Creatine – what is it and what are the benefits for women?
What does creatine really do? There are many reports of this so-called slimming and strength booster – but what stacks up? Creatine is associated with improving performance and strength in the gym. It helps our bodies to produce more energy rapidly, but it seems to have a host of other benefits for all ages too.
Research shows that creatine supplements can be a good way of countering the loss of muscle mass that naturally occurs as we get older. In fact, our bodies may even be better at absorbing it later in life.
What is creatine?
Creatine is actually a molecule found naturally in our muscle cells. It provides energy when we do high intensity exercise. It can also be found in our kidneys and liver too where it’s made from the amino acids in protein. Its food sources are all rich in proteins, such as red meats, fish and even dairy. Creatine can also be made synthetically and sold as supplements, which are increasingly popular to aid exercise and muscle growth.
Although creatine supplements are often taken to help increase muscle mass and reduce fatigue while doing intense physical exercise, it tends to be most effective for strengthening muscles and helping with short-term bursts of exercise rather than aerobic workouts. Not just for gym bunnies, increasing muscle mass can help those of us who feel like our muscles are becoming weaker as we age. Creatine can make our muscles feel more robust. This in turn helps us exercise and makes us even stronger!
It’s also worth noting that creatine isn’t a replacement for protein, which we also need to help recovery after exercise.
What does it do?
Creatine can improve our muscles in a number of ways. Primarily it helps to increase our limits when we exercise. A compound called ATP is the simplest form of energy found in our body’s cells. It doesn’t last long before it needs replacing – that’s why we can’t do very intense exercise for more than a few seconds at a time.
Creatine helps our cells to make more ATP and boost the energy in our cells. This means we feel stronger for longer. As we age, energy can drop, so oral creatine supplements can help us better prepare for both gentle and more strenuous exercise.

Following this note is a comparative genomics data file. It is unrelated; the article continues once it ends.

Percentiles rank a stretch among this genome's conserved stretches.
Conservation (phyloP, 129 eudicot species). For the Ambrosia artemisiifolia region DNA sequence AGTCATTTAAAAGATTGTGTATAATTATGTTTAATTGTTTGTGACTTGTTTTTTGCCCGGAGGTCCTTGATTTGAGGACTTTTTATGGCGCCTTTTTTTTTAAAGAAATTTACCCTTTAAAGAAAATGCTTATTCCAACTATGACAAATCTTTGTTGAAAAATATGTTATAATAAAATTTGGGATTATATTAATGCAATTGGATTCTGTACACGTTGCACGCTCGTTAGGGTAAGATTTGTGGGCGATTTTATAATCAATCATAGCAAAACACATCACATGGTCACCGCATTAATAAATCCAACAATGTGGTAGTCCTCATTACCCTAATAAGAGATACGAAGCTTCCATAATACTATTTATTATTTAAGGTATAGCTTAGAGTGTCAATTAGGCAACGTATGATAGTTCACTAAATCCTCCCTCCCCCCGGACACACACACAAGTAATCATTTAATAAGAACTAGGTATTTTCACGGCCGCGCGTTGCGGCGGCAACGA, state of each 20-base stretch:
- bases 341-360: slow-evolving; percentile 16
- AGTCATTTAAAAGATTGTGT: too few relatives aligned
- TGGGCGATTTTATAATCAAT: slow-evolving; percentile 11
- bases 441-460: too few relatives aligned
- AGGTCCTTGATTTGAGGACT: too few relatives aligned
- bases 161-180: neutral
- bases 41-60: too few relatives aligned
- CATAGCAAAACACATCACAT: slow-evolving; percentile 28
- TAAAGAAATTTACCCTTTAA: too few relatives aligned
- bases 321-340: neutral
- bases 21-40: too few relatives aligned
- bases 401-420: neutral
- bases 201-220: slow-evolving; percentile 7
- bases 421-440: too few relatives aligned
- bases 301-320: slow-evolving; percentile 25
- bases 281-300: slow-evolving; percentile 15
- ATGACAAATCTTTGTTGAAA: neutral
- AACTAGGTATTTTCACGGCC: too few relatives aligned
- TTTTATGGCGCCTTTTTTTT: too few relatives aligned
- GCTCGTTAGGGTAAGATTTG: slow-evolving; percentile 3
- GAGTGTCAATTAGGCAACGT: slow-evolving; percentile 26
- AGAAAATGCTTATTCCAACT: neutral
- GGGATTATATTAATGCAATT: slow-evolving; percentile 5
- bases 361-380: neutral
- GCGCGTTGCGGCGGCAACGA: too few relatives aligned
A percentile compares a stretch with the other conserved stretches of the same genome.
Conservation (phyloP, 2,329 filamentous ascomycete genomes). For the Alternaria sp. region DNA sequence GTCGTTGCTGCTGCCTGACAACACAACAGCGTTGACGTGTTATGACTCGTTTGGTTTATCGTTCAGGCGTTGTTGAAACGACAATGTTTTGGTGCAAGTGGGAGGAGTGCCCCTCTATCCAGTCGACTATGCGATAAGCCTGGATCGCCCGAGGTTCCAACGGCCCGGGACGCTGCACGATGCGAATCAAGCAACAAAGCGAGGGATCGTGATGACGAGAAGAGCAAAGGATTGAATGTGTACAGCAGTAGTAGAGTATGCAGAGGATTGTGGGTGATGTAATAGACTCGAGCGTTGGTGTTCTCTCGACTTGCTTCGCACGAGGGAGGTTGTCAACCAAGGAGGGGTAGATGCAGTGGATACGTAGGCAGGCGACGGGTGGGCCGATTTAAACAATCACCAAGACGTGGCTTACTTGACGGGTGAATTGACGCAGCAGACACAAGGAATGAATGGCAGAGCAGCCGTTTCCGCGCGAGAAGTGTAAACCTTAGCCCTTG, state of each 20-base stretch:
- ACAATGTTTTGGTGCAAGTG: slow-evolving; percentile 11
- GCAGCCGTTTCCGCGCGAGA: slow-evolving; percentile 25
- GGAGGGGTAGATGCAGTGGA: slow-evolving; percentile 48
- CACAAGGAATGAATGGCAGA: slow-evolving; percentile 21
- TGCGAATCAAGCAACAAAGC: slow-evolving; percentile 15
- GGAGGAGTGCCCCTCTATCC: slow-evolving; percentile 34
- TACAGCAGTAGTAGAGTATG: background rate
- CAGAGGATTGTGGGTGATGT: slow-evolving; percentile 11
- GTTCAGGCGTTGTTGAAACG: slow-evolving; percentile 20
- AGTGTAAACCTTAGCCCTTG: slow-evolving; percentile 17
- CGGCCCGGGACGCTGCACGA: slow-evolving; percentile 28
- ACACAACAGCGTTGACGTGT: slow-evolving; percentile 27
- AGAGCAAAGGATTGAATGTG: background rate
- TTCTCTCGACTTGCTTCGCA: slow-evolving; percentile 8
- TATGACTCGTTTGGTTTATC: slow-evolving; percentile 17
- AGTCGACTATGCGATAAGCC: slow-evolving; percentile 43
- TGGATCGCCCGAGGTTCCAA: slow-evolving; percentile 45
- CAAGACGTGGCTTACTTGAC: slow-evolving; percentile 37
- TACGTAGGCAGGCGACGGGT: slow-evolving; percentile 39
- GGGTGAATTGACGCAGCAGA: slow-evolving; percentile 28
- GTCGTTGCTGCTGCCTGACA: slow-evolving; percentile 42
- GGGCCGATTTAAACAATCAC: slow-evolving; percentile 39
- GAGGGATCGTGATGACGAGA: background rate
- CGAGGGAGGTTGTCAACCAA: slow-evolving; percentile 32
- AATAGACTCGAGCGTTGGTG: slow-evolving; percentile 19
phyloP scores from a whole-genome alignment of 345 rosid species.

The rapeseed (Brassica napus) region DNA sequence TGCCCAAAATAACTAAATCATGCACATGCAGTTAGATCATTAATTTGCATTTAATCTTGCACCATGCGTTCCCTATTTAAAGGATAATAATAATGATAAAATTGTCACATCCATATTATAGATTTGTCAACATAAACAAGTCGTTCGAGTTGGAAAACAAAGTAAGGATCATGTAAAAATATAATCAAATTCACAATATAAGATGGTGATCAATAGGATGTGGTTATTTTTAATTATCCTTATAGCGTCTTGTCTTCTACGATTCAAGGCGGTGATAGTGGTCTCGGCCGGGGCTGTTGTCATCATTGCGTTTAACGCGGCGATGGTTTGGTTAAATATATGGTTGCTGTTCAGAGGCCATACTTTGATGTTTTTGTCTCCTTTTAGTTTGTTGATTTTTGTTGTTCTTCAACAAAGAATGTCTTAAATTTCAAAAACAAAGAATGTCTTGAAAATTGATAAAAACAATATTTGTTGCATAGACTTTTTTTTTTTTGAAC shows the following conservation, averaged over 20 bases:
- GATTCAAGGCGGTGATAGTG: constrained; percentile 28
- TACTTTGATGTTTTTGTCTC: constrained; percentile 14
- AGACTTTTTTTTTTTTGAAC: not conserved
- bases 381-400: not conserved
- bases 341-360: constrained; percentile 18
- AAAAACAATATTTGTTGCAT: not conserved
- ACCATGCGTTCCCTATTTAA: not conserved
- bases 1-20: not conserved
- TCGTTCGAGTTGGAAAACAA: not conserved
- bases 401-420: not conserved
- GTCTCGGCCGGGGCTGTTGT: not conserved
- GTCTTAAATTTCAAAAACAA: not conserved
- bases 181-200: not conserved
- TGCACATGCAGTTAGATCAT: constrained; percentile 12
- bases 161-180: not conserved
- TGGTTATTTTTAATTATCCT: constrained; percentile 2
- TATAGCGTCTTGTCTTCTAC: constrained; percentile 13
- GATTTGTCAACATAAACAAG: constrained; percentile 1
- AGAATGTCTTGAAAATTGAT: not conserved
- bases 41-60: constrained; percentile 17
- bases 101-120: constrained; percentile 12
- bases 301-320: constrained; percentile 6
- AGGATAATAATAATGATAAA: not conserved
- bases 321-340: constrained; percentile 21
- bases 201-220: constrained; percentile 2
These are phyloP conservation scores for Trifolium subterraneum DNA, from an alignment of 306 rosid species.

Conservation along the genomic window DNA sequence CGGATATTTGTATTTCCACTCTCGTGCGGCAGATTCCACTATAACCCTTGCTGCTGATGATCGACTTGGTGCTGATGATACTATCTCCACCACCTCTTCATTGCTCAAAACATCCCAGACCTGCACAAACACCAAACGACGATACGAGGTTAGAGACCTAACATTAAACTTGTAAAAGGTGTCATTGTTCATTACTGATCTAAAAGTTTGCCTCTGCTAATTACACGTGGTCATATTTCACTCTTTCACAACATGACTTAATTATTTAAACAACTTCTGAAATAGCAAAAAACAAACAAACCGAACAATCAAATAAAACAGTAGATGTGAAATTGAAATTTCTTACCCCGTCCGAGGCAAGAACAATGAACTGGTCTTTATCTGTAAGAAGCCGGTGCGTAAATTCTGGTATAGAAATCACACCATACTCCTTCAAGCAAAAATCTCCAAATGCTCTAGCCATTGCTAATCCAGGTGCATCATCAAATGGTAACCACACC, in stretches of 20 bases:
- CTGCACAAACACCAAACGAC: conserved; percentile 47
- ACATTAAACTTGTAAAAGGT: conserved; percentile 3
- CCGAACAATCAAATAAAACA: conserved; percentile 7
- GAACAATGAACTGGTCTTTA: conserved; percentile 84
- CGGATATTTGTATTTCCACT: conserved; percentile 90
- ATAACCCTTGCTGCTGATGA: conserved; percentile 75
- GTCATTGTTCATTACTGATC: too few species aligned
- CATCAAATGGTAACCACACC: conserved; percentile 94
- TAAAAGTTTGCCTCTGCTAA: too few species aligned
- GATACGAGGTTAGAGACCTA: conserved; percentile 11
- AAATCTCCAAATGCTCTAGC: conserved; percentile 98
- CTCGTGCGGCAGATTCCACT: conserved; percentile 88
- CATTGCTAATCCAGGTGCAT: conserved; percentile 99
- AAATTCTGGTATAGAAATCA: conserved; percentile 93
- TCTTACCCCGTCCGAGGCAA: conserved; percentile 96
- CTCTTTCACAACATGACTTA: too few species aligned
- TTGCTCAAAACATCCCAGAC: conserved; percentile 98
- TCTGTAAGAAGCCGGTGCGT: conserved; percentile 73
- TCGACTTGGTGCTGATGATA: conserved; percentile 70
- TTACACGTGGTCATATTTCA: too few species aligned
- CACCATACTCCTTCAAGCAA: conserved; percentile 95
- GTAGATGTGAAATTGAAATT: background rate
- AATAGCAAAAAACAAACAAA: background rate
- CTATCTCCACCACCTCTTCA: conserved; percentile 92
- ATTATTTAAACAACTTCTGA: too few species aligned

More importantly for ageing muscles is how creatine can help muscle maintenance and growth. Creatine can help improve cell hydration in our muscles. This makes them bigger and may play a role in their long-term growth. It also can help stop the breakdown of some proteins in our muscles, which can keep us strong.
What are the benefits?
One of creatine’s primary benefits is giving our muscles more energy when we’re doing high intensity workouts. But you don’t have to be doing intense exercise for it to make a difference. It can help open new cellular pathways that help us create new muscle mass over time.
Creatine can also slow the loss of bone mass as we age. This can help you feel stronger and more able to exercise. By helping our bones and muscles, creatine can protect against bodily weakening as we get older.
There is also some evidence to show that creatine may improve our brain function. It works by maintaining cell function and reducing cell death, treating and preventing neurological diseases, though this isn’t conclusive in human trials yet.
How to take it
Creatine comes in two major forms, powder and capsules. When taken in pill form, the shell of the capsule must be digested by the body before it can be used. In this sense, powder is better absorbed by the body meaning it can do its job faster. On the other hand, powder is less convenient if you’re heading out to the gym. There is limited evidence that favours one way of taking creatine over another. It mostly comes down to which is best suited to your lifestyle.
Creatine is more efficient when insulin levels are raised. It’s recommended that you take it at the same time as you might have carbohydrates or sugars. You could have your capsules with a meal, for example, or mix your powder with a small amount of fruit juice.
Creatine and ageing
We naturally lose some of our muscle mass as we age – by the time we’re in our 60s we can have lost as much as 40% of our strength. This in turn makes keeping in shape harder and increases our risk of falls and fractures. This age-related muscle loss is known as sarcopenia. It can cause weakness and loss of stamina, as well as decreasing bone strength.
Because creatine is mostly stored in skeletal muscle tissue, we have less of it naturally as we lose muscle. Important research has found that creatine supplements can replace it and help combat the causes and symptoms of our bodies changing in this way. Research shows that creatine has anti-sarcopenic effects on ageing bodies and reduced their risk of falls and the associated injuries like fractures. By boosting your strength and muscles, creatine can contribute to our leg strength and subsequently our stability too.
One study found that, when combined with resistance training, creatine increased lean tissue mass and improved leg strength and endurance in men over the age of 70. With regular exercise, it seems that it can be effective not only for maintaining muscle mass, but even for increasing it.
If you think you may be affected by sarcopenia, it might be worth talking to a medical professional about whether creatine could be a good additional supplement to take on a daily basis.
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